Wireframes don’t need to be digital—in the early stages of the UX design process, wireframes are often quick pen-and-paper doodles to help the designers organize their thoughts. In fact, UX sketching works amazingly as a way to outline your vision and test certain concepts before building them. Digital wireframes are more effective though, especially the ones with interactivity so that you can test your preliminary UX design.
If you have an interactive digital wireframe, it’s a good idea to test it with actual users. One rule of thumb in the UX design process is to test often, at least once per iteration. Testing the wireframe won’t give you insight into graphics or general enjoyment, but it can highlight early problems in the structure, usability and basic test flow.
To build an interactive wireframe, you need to choose the right UX software. AdobeXD, Moqups and Lucidchart are some popular choices.
At this step, you might also consider making a mockup, which is a static visual document that shows what the finished product should look like. Mockups are harder to create since you have to finalize decisions on color, texture, graphic sizes and composition, but on the bright side, they don’t have to be interactive because they’re just for visuals.
Mockups are useful for showing stakeholders, but they’re completely optional. Your main goal at this stage is solidifying the basic usability; it’s best to get that settled now because those core functions are difficult to change later.
Step 4: prototyping
A prototype in the UX design process serves the same purpose as other industries: an early version of the product used primarily for testing and troubleshooting. Your digital prototype shows how users interact with your product and reveals any problems you haven’t anticipated.
Prototypes are just higher fidelity wireframes. By now you’re ready to fill in all those placeholders with actual graphics and text copy, creating an early and most functional version of the product. While wireframes test the basics like navigation and organization, prototypes test the specifics, including visuals and high-performance tasks that require multiple steps in a specific order.
Keep in mind that you can have multiple prototypes, each one advancing what the previous one started. In fact, the recommended work cycle is to create a prototype, test it and then incorporate the feedback into a newer and better prototype. You can repeat this cycle as much as necessary until you have a successful prototype that receives little criticism.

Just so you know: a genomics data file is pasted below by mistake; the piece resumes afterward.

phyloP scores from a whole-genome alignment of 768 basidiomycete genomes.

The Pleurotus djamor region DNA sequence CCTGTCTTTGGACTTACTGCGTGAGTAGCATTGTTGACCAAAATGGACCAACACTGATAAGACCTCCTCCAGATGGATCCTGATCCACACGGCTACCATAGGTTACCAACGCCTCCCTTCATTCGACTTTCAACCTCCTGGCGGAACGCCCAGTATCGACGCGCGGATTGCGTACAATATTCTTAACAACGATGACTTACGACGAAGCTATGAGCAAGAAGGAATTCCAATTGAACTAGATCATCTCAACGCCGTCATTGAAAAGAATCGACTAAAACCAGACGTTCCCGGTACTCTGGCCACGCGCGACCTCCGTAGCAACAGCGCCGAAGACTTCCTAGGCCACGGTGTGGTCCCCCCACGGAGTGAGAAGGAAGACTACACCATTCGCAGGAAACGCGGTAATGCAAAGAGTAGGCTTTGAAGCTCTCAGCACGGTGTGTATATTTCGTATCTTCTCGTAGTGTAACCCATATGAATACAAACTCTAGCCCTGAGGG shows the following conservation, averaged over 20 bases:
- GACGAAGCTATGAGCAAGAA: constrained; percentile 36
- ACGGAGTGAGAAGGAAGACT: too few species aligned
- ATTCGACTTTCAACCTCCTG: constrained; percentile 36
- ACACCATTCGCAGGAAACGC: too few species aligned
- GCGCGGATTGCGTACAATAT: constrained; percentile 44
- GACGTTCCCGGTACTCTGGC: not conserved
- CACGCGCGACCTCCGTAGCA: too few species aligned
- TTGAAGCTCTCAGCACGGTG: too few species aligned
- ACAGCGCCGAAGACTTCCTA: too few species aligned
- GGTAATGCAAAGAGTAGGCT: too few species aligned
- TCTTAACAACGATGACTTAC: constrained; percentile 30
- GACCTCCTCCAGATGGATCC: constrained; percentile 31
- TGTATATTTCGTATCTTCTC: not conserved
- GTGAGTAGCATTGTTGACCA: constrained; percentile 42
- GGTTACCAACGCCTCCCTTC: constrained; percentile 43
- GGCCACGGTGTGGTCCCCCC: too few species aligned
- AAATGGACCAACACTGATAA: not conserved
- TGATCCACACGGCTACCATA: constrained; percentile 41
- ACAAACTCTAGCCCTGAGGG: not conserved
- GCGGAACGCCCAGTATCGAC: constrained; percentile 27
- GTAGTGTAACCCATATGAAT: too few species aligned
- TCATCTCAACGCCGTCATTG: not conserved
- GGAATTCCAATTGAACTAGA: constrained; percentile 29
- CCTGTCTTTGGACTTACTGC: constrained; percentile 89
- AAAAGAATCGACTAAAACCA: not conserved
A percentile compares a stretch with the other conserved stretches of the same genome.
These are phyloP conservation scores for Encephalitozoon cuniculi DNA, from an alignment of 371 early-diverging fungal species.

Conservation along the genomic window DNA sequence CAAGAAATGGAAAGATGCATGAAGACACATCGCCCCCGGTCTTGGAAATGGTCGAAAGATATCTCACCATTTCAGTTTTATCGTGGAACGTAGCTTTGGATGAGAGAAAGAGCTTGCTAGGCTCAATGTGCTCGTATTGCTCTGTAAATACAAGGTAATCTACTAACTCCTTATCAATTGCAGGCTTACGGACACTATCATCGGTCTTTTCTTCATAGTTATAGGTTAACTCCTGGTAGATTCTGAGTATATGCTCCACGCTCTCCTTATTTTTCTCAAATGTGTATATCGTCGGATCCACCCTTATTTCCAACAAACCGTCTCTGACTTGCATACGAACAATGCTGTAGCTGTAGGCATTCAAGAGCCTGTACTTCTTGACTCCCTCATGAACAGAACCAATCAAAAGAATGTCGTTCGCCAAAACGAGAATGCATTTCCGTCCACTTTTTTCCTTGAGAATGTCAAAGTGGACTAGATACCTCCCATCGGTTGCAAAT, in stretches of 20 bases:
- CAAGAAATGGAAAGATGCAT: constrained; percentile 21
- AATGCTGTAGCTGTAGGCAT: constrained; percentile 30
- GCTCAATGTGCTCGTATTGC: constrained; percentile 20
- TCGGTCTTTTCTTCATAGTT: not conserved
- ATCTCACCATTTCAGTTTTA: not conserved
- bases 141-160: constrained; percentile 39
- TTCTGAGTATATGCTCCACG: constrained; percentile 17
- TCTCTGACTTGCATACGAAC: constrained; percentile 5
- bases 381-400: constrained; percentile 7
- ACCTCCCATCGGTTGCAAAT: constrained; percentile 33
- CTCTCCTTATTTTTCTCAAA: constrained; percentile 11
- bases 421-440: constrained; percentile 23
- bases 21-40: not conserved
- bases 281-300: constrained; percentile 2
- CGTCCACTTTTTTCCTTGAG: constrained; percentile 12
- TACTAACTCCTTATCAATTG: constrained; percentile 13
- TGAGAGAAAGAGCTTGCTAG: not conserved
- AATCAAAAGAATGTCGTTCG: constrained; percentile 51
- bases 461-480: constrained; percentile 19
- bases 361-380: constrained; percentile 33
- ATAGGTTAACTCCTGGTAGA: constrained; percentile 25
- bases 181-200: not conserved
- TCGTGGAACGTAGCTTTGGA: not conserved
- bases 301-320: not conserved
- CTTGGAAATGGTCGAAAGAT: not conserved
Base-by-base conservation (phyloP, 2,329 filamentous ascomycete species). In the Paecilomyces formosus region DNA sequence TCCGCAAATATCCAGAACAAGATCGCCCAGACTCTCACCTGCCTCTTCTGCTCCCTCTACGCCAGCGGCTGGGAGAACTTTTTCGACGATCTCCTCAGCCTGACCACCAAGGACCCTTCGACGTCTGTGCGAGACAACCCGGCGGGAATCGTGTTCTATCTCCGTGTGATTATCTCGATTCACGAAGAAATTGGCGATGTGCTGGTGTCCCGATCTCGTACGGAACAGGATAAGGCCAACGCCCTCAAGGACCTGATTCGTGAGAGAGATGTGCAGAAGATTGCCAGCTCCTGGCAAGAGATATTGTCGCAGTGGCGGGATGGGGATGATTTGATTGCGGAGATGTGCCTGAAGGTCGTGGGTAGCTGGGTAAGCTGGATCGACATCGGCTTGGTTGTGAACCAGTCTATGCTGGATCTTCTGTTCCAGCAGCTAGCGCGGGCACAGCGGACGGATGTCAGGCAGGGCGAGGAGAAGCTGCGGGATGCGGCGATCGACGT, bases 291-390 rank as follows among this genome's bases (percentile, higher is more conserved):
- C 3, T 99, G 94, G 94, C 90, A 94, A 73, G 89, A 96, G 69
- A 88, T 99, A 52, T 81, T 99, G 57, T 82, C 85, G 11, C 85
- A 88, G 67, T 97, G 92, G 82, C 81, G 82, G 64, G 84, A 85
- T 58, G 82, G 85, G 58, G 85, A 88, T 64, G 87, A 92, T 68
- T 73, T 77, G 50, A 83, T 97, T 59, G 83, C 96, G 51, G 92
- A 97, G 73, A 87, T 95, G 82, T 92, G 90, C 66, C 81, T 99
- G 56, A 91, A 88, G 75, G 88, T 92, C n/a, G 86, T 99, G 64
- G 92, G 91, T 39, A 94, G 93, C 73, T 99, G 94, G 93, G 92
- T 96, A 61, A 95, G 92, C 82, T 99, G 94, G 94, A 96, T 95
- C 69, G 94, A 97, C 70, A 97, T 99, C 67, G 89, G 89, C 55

When it comes to the UX design process, prototypes are made for testing. You’ll want to get as much feedback and user data as possible, to ensure all the problems are fixed before the public release. Prototypes are also useful for experimenting with different visual designs and styles; if your budget allows, create multiple prototypes with different color schemes or graphics to see which your users prefer.
Conducting user tests can be draining for both time and money. To help expedite the process, you can use paid user testing sites like UserTesting or TestingTime, which can find your target users and collect the data for you—although you still need to design the prototypes yourself.
Step 5: finalize
The final stages of the UX design process are some of the simplest—at least they are if you’re been testing and fixing the previous problems as you progress. By the end, there’s not much to do except fix the bugs and test any last-minute additions.
After some final user tests, you’ll be able to iron out the remaining wrinkles. If the product still has some issues but you don’t want to postpone the launch, you can release a beta and alpha version of your product while you fix the last errors, as long as the core functionality works.
There’s a lot to be said about marketing and publicizing your launch, but those topics fall outside of the proper UX design process. Even after your site or app is public, you can still experiment and improve on the original to make it even better.